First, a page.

So there’s that. At the moment, I’m fine at times and other times in a lot of discomfort, feeling very drained etc, and since I know I have impending surgery, I’m taking a hiatus from games writing and the games journalism industry for a while. It’s just not practical to keep it up at the moment, or fair on anyone who I might be writing for if I suddenly have to drop it to have last minute surgery. Instead, I’ll be working on things I can do at my own pace, such as the next part of the script for Richard & Alice, and a full length novel follow-up to Bright Lights & Glass Houses.

I’ve managed to get Bright Lights & Glass Houses released in digital and print form and it’s now essentially ‘out the way’ before all these medical shenanigans kick in, and hopefully sales from that will start to pick up now the print version is out, and at least go some way to making up for the loss of earnings due to the the games writing hiatus.

I’d like to thank everyone at The Telegraph games section, and GameSpot, and various other wonderful people in the industry who’ve supported me, given me a platform, paid me for my words and contributions and encouraged me to write about games, particularly Tom Hoggins, Nick Cowen and Guy Cocker who’ve all given me important, greatly appreciated opportunities that have set various things in motion.

Any support and help offered is greatly appreciated, and if you’d like to do so then >> buying my book << would be an awesome, helpful thing. It’s available in print and ebook form, whichever takes your fancy. All the details are on the link above. I’m hesitant to present it in this context, but the reality is every sale does contribute to me being able to survive off it for the time being. So if you fancy checking it out, it would be much appreciated, as well as spreading the word and whatnot.

- Raze

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Poignant Tweet

Published on Jan 9th, 2012 by

Every so often on Twitter someone will come out with a poignant tweet, and it gets retweeted by a bunch of people in your feed throughout the day, or if the initial tweeter is lucky, the entire week. The poignant tweet must not be confused with the sensationalist tweet, or the scaremongering tweet, or especially not the actually-fucking-informative-and-worth-retweeting tweet. Poignant tweets are usually a take on a current subject matter, while remaining somewhat ambiguous so as to apply to a more general set of situations.

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My God sits in the back of the limousine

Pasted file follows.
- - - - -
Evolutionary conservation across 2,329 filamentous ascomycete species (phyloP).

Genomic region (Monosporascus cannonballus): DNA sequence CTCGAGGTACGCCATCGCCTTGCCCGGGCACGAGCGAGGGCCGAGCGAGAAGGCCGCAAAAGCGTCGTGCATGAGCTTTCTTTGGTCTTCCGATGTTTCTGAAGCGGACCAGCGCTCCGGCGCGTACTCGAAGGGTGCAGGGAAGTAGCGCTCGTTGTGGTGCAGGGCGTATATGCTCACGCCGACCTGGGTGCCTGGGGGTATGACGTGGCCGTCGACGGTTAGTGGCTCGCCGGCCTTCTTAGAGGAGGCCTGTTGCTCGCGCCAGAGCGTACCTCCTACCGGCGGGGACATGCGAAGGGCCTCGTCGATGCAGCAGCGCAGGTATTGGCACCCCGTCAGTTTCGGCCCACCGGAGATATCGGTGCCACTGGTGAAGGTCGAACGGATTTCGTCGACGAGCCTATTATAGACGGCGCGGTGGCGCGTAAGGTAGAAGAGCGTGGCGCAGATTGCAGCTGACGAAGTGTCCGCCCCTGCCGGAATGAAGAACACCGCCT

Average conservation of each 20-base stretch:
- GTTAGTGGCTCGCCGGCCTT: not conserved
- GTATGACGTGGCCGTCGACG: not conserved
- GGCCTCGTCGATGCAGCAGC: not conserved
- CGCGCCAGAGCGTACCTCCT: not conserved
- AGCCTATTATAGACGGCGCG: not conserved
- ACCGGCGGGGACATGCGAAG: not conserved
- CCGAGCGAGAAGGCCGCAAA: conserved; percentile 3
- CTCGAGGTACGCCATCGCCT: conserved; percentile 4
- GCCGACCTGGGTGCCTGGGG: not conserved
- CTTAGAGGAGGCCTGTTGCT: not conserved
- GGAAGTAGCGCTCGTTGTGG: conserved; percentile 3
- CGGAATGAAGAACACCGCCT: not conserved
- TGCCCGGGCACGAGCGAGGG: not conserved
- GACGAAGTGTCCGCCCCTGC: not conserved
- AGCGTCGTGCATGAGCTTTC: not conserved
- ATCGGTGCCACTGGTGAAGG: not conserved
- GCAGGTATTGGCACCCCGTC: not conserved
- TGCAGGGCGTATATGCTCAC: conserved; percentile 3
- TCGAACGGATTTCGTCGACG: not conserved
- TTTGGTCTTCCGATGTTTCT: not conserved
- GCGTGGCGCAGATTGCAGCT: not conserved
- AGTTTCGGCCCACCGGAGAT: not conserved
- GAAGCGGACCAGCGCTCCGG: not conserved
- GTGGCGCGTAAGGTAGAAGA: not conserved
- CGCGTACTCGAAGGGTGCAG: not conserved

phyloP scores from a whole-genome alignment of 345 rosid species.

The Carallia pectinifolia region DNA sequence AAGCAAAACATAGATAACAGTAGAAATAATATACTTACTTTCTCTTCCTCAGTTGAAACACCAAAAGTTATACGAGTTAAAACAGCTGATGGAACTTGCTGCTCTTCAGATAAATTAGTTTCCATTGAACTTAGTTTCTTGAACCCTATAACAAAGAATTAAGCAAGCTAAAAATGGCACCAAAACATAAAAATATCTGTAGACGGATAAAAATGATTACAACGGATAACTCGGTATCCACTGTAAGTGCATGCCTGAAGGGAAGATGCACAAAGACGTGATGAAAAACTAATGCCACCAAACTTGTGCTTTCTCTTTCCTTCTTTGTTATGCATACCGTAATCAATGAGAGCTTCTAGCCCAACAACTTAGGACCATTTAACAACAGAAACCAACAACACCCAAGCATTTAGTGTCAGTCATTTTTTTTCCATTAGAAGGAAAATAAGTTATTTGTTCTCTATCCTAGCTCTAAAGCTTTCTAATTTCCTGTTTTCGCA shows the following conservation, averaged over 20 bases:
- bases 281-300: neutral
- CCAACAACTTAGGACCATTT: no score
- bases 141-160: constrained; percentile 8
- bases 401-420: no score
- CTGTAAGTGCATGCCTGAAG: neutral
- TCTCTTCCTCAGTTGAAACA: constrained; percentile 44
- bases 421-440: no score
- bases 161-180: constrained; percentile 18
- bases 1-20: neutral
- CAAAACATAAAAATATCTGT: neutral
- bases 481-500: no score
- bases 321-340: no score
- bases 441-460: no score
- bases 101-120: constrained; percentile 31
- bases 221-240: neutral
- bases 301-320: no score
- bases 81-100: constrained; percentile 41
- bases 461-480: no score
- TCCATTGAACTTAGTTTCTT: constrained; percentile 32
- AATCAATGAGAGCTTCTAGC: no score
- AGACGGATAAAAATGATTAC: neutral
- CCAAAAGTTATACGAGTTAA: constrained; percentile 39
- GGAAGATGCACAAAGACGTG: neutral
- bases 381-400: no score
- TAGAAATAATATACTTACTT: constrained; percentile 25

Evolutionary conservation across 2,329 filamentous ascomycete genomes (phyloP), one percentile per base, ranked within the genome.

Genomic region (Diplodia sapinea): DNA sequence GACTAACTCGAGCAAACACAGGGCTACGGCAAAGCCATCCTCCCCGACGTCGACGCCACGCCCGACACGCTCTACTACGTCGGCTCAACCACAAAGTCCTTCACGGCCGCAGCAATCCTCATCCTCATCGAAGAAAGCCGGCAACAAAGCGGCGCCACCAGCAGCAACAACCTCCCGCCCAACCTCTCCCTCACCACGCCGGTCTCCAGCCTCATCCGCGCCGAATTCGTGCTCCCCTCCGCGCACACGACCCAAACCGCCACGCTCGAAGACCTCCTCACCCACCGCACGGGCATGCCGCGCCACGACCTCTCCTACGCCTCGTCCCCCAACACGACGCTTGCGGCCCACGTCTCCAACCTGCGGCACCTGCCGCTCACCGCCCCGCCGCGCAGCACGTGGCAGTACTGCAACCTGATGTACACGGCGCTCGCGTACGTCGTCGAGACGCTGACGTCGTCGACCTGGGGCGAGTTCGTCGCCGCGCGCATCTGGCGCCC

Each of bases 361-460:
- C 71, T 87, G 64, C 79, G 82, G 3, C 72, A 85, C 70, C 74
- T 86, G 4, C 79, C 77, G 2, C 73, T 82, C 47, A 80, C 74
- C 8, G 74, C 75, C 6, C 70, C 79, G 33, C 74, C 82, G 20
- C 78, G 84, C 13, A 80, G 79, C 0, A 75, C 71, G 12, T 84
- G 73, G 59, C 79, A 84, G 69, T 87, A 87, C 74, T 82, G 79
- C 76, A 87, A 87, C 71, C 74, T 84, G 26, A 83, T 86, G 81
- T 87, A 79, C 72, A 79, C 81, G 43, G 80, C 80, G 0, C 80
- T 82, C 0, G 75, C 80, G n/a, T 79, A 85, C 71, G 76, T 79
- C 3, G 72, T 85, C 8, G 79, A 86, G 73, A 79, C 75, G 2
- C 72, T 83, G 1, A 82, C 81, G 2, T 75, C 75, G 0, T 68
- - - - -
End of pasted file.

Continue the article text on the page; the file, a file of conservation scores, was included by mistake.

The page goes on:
Published on Sep 14th, 2010 by

This blog is my attempt at some kind of mini-rebellion, and I kind of like it. Posting random shit is quite cathartic. I can understand the appeal. I’ve kept blogs before, of course, even as far back as when Livejournal was still socially acceptable, but I’m at least making an effort to be coherent this time round.

Of course, I’m not saying anything┬ácontentious or inflammatory, even if sometimes I’d like to. I’ve never been a very confrontational person. It’s not that I don’t have conviction about things, it’s just that for the most part airing one’s disillusionment on the internet is like screaming at a rock concert; nobody really cares because they’re screaming too. Nothing shocks people any more, and it’s very hard to make a stand against anything because of this. Also; perceptions are very hard to shatter, no matter how much you might attempt to break them, and you’ll still be labeled as X or Y because people want you to be X or Y, because of who you work for or who your friends are or what you look like or who you like to fuck. Sometimes people want to be Z, or 3, or purple but they can’t because nobody’s really interested, and maybe the only available options are X or Y anyway.

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I have another blog too, but we don’t talk about that

Published on Sep 1st, 2010 by

Pretty Famous In Michigan is dead. The blog served me well, to an extent, by which I mean barely at all. This was, of course, my fault for rarely updating it but right now I feel that’s besides the point. It was time for a change; something more sedate, more professional, a nice portfolio piece that summarised who I am and what I’m about. Pretty Famous In Michigan started life as part of the ‘One A Day’ network, originally set up by Andy Kelly in which a bunch of bloggers would post one entry a day, every day for 365 days. As you can see from PFIM, I lasted about a week before I started breaking the rules (accidentally, I might add, I was never aware of these rules) and eventually stopped altogether. Sure, I updated sporadically after that, but it was mostly nonsense and a fresh start was needed. So here we are.